Effectively Using Google Adwords

This is another part of the ongoing series on Google Adwords written by Nora O’Neill of Rainy Day Paperback Exchange
Part 1 in the series can be found here.


It seems every time I log into Google there’s a new toy available. The latest is the Site and Category Exclusion tool. This lets you tell Google to be more specific about NOT showing your ads in certain places in its content network. It doesn’t effect search, just things appearing next to actual content.

Using this may cut your traffic some. However, it will also cut your costs and improve your click through rate (lowering your per click cost). It’s a trade off. Some spots may be generating clicks… but they aren’t actually generating sales. You want to exclude them.

To find the tool, login to you account. Click on Tools. Scroll down and click on Site and Category Exclusion.

There’s three options, By Site, By Topic, and By Page Types.

Site Exclusion will probably be the one you use least unless you have an absolutely huge volume of clicks coming from one place. There’s also a cap on how many sites you can exclude, but most places will never hit the 5,000 site cap.

The most likely reason to use this is if you have more than one site and use both AdWords and AdSense. Even if you have unrelated pages, you probably already linked them with a static link that won’t cost you money every time someone clicks. There’s no sense advertising yourself to people already on your pages! Use this to exclude your ads from showing up on your own website, blog, etc.

By Topic and By Page Type will both allow you to see how much traffic those types of sites have generated for you in the past before you make a decision to exclude them. Scroll down and you’ll see a drop down menu on the far right of the screen that offer you a choice to view it by week, month, all time, etc, or to view a more precise range.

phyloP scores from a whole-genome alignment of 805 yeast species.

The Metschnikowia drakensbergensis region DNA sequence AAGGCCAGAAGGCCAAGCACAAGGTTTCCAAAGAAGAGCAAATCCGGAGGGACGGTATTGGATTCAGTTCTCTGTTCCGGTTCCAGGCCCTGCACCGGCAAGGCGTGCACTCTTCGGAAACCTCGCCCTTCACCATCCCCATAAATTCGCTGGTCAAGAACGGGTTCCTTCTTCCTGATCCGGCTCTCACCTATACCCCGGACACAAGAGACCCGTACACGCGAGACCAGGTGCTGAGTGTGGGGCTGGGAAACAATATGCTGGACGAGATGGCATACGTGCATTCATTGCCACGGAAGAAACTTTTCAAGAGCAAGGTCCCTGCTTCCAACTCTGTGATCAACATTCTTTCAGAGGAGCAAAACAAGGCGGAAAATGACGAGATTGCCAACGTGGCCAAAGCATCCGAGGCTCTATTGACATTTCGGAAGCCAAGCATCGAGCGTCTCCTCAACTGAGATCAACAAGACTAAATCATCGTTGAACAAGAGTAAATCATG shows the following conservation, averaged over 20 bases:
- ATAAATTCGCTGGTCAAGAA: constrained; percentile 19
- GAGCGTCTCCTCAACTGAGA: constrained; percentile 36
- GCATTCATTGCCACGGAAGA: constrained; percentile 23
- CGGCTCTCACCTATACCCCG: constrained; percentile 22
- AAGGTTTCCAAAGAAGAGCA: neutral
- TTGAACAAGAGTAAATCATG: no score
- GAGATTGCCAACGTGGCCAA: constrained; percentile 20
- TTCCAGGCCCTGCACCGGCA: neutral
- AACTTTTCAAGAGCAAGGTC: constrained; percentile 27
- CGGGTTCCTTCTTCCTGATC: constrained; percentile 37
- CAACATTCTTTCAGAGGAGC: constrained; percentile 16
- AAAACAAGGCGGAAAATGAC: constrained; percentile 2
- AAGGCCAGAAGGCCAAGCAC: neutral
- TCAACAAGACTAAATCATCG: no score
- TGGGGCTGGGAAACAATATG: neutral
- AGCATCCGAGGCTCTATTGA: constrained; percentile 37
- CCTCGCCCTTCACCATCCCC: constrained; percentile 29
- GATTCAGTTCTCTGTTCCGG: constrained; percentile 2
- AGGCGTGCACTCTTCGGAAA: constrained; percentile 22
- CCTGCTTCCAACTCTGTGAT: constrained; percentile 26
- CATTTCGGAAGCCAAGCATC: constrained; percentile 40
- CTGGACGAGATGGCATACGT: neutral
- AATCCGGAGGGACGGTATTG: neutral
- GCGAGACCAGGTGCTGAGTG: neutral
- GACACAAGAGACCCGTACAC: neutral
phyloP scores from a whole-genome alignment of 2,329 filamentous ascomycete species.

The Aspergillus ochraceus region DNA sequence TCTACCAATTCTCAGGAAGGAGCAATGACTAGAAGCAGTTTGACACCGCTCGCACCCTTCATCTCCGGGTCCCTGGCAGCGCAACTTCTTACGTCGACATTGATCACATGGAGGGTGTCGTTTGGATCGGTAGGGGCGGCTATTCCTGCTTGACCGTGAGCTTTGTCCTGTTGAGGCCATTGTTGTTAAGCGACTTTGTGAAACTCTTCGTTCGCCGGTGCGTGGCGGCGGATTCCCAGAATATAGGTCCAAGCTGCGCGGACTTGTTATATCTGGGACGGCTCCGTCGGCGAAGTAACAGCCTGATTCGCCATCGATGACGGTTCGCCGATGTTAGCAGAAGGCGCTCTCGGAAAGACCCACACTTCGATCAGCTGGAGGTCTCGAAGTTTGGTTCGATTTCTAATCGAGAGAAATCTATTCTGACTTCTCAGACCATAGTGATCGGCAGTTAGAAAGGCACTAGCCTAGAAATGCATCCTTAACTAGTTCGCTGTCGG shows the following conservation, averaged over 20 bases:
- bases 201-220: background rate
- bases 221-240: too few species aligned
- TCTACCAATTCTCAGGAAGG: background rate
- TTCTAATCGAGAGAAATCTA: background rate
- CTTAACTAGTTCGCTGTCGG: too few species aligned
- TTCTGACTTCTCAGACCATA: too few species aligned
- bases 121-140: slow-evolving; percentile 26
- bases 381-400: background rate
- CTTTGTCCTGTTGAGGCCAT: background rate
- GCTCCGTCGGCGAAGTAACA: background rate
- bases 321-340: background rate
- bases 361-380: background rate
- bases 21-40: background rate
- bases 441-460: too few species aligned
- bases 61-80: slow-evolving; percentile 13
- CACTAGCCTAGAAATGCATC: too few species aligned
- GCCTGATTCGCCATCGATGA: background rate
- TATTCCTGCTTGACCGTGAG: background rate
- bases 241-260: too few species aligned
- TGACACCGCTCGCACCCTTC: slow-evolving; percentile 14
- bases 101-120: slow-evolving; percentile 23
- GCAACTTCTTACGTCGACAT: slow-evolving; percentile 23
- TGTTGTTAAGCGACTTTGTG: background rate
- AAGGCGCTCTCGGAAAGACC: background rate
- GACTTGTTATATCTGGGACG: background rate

Topic is broken into two main categories Conflict & Tragedy and Edgy Content. Conflict is then broken down into “crime, policy, & emergency”, “death & tragedy”, and “military & international conflict”. Edgy content is broken down into “juvenile, gross & bizarre content”, “profanity & rough language”, and “sexually suggestive content”.

Google prohibits ads from running on sites that sell pornography, alcohol, tobacco, firearms, drugs, term papers, knock off designer goods, gambling, or contains pornography, hate speech, or promotes illegal activities. The topic exclusion is to prevent your ads from showing next to things that don’t quite fit in this category, but may have this sort of content. For example, news organizations may carry an article about hate crimes and run ads next to it. The site does not promote intolerance, it reports on it. That doesn’t mean you want your ad for history books running next to the article on neo-Nazi activity!

Page Types is broken down into two main categories Network Types and User Generated Content. Network Types is further broken down into “error pages” and “parked domains” while User Generated content is broken down into “Forums”, “Image-sharing sites”, “social networking”, and “Video-sharing pages”.

Error pages are basically when someone was searching for something and ended up on an error page. Parked domains are basically where someone has bought the address but not built anything yet. These may generate a lot of traffic for you as it skirts around search. They were looking for X and you were suggested as a substitute when X was unavailable.